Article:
Speaking of Research

OLAW investigates Primate Products, Inc. and praises staff who care for animals!

This one comes with a helping of déjà vu! On Friday, the National Institutes of Health (NIH) Office of Laboratory Animal Welfare (OLAW), published the results of an investigation into Primate Products, Inc. a facility in Hendry County, South Florida that breeds monkeys for medical research, including NIH funded research. The OLAW is the federal body responsible for monitoring compliance with the Public Health Service (PHS) Policy on Humane Care and Use of Laboratory Animals that regulates animal research funded by US Government Offices and Agencies – including the NIH – and the breeders that supply animals for the research they conduct. The OLAW report (which you can download here) detailed the results on an investigation which was prompted by complaints submitted by the animal rights group PETA after one of their employees infiltrated Primate Products.

In a statement accompanying the publication of OLAW’s findings, as reported by, the federal agency commended Primate Products administration and its:

“dedicated and caring staff for promptly and thoroughly addressing all of the noncompliant items,” wrote the office’s Axel Wolff in an email. “We now find that your program is operating appropriately under monitored self-regulation … We appreciate your forthright communications and prompt responses to all questions and hereby close this investigation.”

The report cleared Primate Products of many allegations made by PeTA.  The report also noted the efforts of Primate Products to address some breaches of regulations and to ensure that care provided to the animals meets the highest standards. Most of these were small technical changes to update training, reporting, or animal handling procedures, but also included the erection of an electric fence to prevent further intrusions following an unprecedented  incident when a wild bear broke into the facility and killed several monkeys.

Cynomolgus monkey, one of several monkey species supplied for scientific research by Primate Products. Image: André Ueberbach

Cynomolgus monkey, one of several monkey species supplied for scientific research by Primate Products. Image: André Ueberbach

PETA’s allegations were reminiscent of the case a couple of years ago during PETA’s campaign against hearing research that involved cats at the University of Wisconsin – Madison, where after a thorough investigation the OLAW cleared the researchers and University of the allegations made by PETA. They also remind us of the incident 5 years ago when another animal rights group (Stop Animal Exploitation Now) used leaked photos of monkeys undergoing appropriate veterinary care following fighting among group housed macaque monkeys (a normal, if infrequent, behaviour for the species) to make lurid allegations against Primate Products. On that occasion the USDA investigated the allegations, and cleared Primate Products of any wrongdoing, with USDA spokesperson Dave Sacks commenting:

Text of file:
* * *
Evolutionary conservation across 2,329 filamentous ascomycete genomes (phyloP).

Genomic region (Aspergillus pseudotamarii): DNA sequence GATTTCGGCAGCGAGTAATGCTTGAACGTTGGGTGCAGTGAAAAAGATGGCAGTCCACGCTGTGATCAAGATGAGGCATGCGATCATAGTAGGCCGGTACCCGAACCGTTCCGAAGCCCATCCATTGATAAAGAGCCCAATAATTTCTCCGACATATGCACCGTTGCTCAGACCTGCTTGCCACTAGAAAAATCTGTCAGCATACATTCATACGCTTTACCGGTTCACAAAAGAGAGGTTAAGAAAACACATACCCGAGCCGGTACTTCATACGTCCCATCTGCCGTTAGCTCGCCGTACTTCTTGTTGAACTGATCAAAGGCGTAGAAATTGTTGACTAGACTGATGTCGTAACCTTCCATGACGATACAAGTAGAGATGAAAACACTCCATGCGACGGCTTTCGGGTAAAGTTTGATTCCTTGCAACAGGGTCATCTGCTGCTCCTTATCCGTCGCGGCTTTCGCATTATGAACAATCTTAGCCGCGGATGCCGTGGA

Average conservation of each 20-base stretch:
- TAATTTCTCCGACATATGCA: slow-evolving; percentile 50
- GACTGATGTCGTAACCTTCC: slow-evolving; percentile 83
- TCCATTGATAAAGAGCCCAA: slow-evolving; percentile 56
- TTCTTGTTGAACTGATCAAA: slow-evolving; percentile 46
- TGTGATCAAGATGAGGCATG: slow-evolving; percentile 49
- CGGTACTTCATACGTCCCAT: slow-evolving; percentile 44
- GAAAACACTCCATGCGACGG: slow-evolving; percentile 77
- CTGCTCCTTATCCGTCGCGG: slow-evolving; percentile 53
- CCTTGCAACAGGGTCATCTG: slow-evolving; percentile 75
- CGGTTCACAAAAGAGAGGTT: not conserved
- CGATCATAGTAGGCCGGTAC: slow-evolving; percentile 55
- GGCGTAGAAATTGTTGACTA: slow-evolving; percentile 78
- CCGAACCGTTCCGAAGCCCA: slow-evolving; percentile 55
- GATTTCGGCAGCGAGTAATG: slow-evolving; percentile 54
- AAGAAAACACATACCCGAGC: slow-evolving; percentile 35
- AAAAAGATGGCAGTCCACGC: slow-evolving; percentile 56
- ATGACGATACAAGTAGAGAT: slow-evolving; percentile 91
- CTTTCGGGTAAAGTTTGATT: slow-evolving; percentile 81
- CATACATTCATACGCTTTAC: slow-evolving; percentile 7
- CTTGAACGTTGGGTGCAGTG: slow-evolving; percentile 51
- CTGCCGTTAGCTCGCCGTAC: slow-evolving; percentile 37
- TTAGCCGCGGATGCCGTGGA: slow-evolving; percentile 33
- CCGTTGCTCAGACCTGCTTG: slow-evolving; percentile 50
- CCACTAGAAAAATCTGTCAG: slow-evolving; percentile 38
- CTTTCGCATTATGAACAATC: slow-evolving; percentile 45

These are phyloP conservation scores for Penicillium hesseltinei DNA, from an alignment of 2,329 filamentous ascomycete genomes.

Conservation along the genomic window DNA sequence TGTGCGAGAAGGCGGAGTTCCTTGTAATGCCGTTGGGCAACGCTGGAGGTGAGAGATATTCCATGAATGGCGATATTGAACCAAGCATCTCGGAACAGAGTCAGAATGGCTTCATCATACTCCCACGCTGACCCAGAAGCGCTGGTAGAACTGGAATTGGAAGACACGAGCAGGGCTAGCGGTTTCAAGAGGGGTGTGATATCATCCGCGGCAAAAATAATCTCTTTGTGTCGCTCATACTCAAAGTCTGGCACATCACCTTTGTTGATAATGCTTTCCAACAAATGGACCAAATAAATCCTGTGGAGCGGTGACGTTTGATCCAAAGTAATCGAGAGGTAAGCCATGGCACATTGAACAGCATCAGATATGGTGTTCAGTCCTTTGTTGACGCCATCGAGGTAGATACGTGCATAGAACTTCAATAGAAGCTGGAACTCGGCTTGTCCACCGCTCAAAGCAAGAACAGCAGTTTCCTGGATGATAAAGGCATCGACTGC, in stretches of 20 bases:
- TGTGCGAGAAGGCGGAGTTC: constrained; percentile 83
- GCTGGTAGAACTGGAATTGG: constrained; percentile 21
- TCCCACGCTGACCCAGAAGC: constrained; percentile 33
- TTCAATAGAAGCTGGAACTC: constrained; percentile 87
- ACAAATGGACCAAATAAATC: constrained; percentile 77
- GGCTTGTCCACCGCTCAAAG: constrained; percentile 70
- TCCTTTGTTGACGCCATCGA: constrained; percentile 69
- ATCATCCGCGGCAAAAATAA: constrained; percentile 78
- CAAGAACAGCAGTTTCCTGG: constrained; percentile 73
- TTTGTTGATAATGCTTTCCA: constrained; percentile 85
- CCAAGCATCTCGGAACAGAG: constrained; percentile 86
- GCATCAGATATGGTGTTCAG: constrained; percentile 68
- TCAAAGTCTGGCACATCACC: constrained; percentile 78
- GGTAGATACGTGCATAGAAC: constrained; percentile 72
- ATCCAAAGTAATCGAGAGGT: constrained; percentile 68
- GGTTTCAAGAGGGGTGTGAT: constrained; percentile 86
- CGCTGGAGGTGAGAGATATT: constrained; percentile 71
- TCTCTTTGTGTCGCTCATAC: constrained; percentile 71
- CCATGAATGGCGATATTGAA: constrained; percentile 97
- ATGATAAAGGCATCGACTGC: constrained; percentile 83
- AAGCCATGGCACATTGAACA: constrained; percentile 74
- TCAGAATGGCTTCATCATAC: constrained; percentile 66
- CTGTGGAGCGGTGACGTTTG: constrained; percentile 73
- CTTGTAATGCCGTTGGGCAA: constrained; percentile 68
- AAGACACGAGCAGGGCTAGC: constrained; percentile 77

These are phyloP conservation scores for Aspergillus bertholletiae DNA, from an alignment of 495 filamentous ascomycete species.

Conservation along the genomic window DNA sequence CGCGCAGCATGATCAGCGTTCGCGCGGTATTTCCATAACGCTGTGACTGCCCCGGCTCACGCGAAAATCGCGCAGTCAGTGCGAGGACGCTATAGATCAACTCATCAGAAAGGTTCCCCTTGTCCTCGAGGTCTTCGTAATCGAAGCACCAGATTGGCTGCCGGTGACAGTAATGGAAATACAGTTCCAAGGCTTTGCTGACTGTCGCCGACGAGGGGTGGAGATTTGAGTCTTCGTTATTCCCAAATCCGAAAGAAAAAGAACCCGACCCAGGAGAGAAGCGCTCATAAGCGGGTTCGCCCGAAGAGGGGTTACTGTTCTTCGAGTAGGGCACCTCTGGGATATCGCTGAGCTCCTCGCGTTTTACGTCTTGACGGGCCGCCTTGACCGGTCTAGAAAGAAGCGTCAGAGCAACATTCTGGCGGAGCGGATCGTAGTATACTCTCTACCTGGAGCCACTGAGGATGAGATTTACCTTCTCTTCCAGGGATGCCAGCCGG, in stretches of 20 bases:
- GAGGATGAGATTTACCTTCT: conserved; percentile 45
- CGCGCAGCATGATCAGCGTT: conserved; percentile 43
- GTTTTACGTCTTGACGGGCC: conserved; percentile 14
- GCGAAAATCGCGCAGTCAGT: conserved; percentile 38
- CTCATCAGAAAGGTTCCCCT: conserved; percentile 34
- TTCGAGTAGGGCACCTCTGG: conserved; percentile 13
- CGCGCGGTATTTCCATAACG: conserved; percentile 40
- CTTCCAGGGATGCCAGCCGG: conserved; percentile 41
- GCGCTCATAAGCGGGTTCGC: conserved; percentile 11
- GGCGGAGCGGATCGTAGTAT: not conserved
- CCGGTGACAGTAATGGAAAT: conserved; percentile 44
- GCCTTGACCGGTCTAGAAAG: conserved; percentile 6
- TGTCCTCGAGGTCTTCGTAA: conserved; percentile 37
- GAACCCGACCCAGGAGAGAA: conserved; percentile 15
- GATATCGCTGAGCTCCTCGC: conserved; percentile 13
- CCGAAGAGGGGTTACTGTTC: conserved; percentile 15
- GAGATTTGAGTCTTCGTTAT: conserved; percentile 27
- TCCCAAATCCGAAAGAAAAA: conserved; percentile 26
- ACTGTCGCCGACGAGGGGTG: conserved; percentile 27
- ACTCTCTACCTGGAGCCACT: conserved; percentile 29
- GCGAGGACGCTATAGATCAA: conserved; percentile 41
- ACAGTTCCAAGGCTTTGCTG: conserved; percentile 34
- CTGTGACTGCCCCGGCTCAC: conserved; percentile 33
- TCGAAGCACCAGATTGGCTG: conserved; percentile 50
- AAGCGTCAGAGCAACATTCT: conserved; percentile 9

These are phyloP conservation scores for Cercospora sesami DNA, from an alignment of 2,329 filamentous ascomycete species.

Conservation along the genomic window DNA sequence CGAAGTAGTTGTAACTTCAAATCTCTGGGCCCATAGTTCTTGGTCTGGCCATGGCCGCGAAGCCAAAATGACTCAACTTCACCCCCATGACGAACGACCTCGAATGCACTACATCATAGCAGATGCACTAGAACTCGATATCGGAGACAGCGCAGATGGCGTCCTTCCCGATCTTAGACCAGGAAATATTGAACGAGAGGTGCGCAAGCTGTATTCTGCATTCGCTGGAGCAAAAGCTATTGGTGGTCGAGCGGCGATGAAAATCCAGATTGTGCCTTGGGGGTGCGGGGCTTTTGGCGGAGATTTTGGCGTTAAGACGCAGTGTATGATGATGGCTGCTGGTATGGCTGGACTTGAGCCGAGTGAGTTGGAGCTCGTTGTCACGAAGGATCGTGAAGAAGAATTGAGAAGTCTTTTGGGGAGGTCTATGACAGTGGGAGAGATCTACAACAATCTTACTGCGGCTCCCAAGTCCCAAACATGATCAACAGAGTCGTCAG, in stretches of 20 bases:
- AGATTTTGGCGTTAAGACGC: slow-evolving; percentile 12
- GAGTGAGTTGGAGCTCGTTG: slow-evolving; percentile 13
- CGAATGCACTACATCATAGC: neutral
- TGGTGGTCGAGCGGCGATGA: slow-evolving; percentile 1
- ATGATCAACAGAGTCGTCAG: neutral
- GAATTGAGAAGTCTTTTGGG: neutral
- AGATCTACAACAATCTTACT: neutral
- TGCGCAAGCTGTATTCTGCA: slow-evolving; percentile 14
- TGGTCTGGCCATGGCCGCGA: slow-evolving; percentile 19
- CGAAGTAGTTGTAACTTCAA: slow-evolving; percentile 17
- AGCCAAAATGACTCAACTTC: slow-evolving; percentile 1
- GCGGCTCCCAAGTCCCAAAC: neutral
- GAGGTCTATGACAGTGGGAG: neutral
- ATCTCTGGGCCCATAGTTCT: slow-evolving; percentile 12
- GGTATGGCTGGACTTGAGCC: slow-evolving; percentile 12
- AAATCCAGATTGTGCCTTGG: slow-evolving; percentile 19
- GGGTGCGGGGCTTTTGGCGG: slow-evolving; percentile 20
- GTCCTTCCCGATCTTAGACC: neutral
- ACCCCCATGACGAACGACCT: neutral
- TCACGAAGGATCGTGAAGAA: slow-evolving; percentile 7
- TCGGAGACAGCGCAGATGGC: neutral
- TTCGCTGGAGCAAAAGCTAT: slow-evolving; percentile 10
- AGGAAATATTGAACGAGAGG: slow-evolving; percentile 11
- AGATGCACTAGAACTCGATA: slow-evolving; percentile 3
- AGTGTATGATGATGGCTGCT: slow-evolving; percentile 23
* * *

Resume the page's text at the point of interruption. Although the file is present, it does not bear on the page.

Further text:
It was a clean inspection report…there was nothing found that was against animal welfare regulations…Group housing of primates is allowed in the animal welfare regulations…with the mindset that’s more closely adapted to how they live in the wild. These animals do various fighting among themselves for hierarchy…so that will carry through to how they are housed…But if in those housing situations, if there is a monkey that gets injured, we require the facility to provide adequate care.”

As we’ve noted before, there’s a pattern in this. Animal rights groups have become adept in using infiltrations and Freedom of Information (FOI) record requests as the basis for (often spurious)  complaints to the USDA or OLAW that they then use to gain publicity and organize campaigns against individual researchers, and raise funds for future “investigations.” It’s a tactic that isn’t limited to animal rights activists of course. Not far away from Hendry County, Dr. Kevin Folta, a University of Florida professor who studies plant genetics and who is a dedicated science communicator, has been targeted by a vicious FOI-driven campaign by opponents of genetic modification of crops. It’s a campaign that is clearly aimed at silencing someone who was a strong voice for science, and an illustration of how Freedom of Information can be used to attempt to suppress the Freedom of Speech of scientists at government funded Universities.

Given the risk that those targeted by campaigns such as PETA’s against Primate Products might decide to stay quiet, it’s reassuring to note that Dr. Jeff Rowell, a veterinarian and President of Primate Products, has a great record of explaining the work done by Primate Products and how it supports important research in Universities and other biomedical research institutions across the USA. An interview he gave to a local journalist earlier this year is a good example of this willingness to engage with the public.

Primate products

These latest  PETA allegations are unlikely to be the last made by animal rights groups against Primate Products, but it is heartening that the regulators are willing to take an honest and objective look at the evidence. In the meantime we hope that Jeff Rowell and his colleagues at Primate Products will continue to be vocal advocates for science, just as their work supports crucial medical research across the nation.

Speaking of Research